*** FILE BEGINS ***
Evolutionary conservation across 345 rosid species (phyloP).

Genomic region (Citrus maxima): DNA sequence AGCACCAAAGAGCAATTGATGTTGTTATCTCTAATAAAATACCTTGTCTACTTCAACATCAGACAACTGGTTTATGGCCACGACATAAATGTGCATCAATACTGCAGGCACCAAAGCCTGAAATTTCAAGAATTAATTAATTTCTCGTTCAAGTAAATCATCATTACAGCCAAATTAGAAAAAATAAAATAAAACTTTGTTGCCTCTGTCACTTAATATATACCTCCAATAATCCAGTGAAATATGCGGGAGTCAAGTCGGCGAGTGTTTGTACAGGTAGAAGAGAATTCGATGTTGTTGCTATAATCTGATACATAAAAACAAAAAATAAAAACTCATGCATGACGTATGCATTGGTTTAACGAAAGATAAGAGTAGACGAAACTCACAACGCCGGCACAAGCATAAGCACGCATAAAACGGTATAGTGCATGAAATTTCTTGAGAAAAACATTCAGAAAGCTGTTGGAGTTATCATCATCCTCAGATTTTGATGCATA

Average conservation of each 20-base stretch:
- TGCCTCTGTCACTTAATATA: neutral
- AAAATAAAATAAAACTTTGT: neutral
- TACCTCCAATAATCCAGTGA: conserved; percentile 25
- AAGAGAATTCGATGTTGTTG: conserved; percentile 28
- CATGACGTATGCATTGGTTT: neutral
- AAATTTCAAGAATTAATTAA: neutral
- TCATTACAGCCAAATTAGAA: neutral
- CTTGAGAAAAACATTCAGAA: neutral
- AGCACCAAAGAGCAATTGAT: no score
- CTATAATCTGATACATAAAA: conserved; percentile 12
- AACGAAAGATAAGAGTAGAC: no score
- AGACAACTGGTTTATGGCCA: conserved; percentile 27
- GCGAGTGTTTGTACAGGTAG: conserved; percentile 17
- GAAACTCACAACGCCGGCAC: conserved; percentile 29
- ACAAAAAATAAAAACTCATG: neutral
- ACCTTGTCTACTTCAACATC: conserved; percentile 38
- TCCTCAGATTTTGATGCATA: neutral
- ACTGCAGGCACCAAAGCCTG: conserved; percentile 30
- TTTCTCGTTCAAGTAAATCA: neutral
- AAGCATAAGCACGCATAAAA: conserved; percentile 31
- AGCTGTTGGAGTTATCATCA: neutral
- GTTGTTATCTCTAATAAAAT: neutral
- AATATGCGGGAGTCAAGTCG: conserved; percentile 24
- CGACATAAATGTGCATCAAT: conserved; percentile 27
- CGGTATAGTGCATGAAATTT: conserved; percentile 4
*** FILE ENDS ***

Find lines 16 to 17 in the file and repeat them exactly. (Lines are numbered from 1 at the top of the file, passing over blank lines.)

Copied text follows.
- GCGAGTGTTTGTACAGGTAG: conserved; percentile 17
- GAAACTCACAACGCCGGCAC: conserved; percentile 29